As this is the shortest time in retirement of the examples, this means he can take the most amount of income. And just to hammer the point, with the simple rough and ready example for age 66 only, we are working out how much income he can take from age 66 each and every year that increases by inflation, that will extinguish the pot at age 92.    

    Duncan could potentially take a starting income of £26,208 per year that increases with inflation for the pot to be completely extinguished at age 92.

    By age 74, the pension would still be worth over £450,000 that his beneficiaries could potentially inherit if he died, tax free. 

    If we assume Duncan was entitled to the full state pension of £11,502 per year, this is a retirement income of more than £37,710, without accounting for a spouse or partners retirement income.

    Type of Income Amount Per Year (£)
    State Pension£11,502
    Drawdown Income£26,208

    If we look at the Retirement Living Standards survey and the figures they quote an average UK retiree would need to retire, this would give Duncan a very comfortable retirement, without even accounting for a spouses retirement income, if he has one.     

    Income From a £500k pension at age 60

    Ok so Duncan wants to see how much income he can take from his £500,000 pension at age 60. He plans on taking more income from his pension from age 60-67 before his state pension kicks in.

    The method we used earlier doesn’t work aswell. The method earlier assumes the spending is nice and linear and remains the same throughout retirement. The reality is that this is far from the case.

    Most retirees usually spend more during the active years of their retirement or before the state pension kicks in, it will then naturally decline as they are no longer able to do the things they used to do such as holidays and cruises etc and then the spending may increase as their health deteriorates etc.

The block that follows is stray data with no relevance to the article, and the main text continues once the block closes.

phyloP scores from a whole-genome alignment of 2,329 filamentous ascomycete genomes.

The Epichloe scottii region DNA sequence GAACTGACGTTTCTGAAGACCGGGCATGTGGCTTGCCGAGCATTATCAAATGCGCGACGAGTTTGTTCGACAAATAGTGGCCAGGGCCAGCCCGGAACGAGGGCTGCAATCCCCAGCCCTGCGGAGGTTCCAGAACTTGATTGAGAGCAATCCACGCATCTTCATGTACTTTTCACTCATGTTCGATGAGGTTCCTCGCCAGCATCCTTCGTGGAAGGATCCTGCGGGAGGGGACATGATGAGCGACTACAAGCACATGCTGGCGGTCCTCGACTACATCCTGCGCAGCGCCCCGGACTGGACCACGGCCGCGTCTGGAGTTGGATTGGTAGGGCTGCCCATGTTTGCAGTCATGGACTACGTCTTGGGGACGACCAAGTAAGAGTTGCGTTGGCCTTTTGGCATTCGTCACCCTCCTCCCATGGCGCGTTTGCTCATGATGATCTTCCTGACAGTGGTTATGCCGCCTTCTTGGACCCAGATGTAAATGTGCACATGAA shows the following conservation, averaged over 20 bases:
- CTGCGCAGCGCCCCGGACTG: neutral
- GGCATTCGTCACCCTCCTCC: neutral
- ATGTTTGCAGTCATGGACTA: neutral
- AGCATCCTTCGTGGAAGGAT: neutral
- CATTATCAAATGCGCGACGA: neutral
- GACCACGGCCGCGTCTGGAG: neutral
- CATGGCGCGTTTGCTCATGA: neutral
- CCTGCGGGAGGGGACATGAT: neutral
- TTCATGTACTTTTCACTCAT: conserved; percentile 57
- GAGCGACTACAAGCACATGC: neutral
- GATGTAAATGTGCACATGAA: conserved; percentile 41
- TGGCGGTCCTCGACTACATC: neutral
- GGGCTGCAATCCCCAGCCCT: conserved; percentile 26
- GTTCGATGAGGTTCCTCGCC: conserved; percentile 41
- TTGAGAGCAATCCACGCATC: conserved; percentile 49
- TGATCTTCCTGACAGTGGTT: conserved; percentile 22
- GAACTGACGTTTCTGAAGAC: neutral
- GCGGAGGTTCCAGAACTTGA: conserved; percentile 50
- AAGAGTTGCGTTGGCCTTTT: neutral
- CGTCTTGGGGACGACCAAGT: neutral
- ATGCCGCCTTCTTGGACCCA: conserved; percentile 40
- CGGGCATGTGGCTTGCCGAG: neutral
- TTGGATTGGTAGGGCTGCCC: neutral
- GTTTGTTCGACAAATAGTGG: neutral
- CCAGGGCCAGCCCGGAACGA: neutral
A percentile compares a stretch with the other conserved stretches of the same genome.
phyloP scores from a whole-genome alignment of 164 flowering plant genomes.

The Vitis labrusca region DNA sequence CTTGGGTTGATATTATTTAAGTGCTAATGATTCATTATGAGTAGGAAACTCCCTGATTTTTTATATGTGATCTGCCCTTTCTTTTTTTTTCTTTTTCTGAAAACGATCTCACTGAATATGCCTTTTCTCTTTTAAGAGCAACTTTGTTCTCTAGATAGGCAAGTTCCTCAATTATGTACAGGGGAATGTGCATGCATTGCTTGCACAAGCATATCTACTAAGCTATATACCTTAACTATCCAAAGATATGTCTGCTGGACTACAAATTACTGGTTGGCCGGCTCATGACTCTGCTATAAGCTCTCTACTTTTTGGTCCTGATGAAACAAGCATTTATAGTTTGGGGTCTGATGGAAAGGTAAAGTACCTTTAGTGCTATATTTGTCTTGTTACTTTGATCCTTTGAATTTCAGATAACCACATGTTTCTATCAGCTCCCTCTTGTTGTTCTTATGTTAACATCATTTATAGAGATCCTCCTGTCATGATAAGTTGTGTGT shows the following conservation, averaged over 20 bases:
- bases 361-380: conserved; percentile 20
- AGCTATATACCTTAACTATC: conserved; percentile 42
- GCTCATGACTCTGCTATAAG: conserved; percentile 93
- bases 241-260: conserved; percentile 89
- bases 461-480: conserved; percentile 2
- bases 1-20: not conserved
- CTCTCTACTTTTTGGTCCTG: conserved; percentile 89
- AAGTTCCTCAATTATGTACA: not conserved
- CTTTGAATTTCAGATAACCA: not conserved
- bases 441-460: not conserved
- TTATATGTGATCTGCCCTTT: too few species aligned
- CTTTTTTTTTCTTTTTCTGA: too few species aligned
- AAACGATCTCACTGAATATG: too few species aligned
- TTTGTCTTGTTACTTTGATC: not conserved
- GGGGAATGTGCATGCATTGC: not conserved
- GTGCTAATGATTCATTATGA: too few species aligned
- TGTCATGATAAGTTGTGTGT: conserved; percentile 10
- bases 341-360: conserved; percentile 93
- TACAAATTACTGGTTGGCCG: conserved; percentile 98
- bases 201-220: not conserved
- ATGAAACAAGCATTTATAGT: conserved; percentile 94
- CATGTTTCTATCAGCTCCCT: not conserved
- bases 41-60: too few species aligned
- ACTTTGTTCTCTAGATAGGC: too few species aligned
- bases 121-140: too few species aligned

With that in mind, for this example of Duncan retiring at age 60, we will assume his expenses remain the same until age 80, at which point his expenses reduce by 25%. We wont model care fees which you could argue is the wrong thing to do, but his expenses have remained relatively high until age 80 which offsets this to some degree as many retirees, in my experience, would be spending much less at this point.   

    Under these assumptions, Duncan could take a starting income of £2,535 per month (£30,420 per year) that increases by inflation, with the pension fund running out at age 90.    

    Sequence of Returns Risk – Retiring at age 60 with £500,000 Pension

    The scenario above assumes the growth rate is a nice steady 5% per year. The reality returns are a lot lumpier.  

    I always like to stress test a cashflow forecast against a doomsday scenario to highlight the effect of the sequence of returns risk, which is the idea that the timing of returns matter.

    For example, if you retire just before a stock market crash, this has a much more negative effect compared to somebody who retires and enjoys stellar investment returns, because not only are you now taking an income from your portfolio, but you are taking an income from a falling value.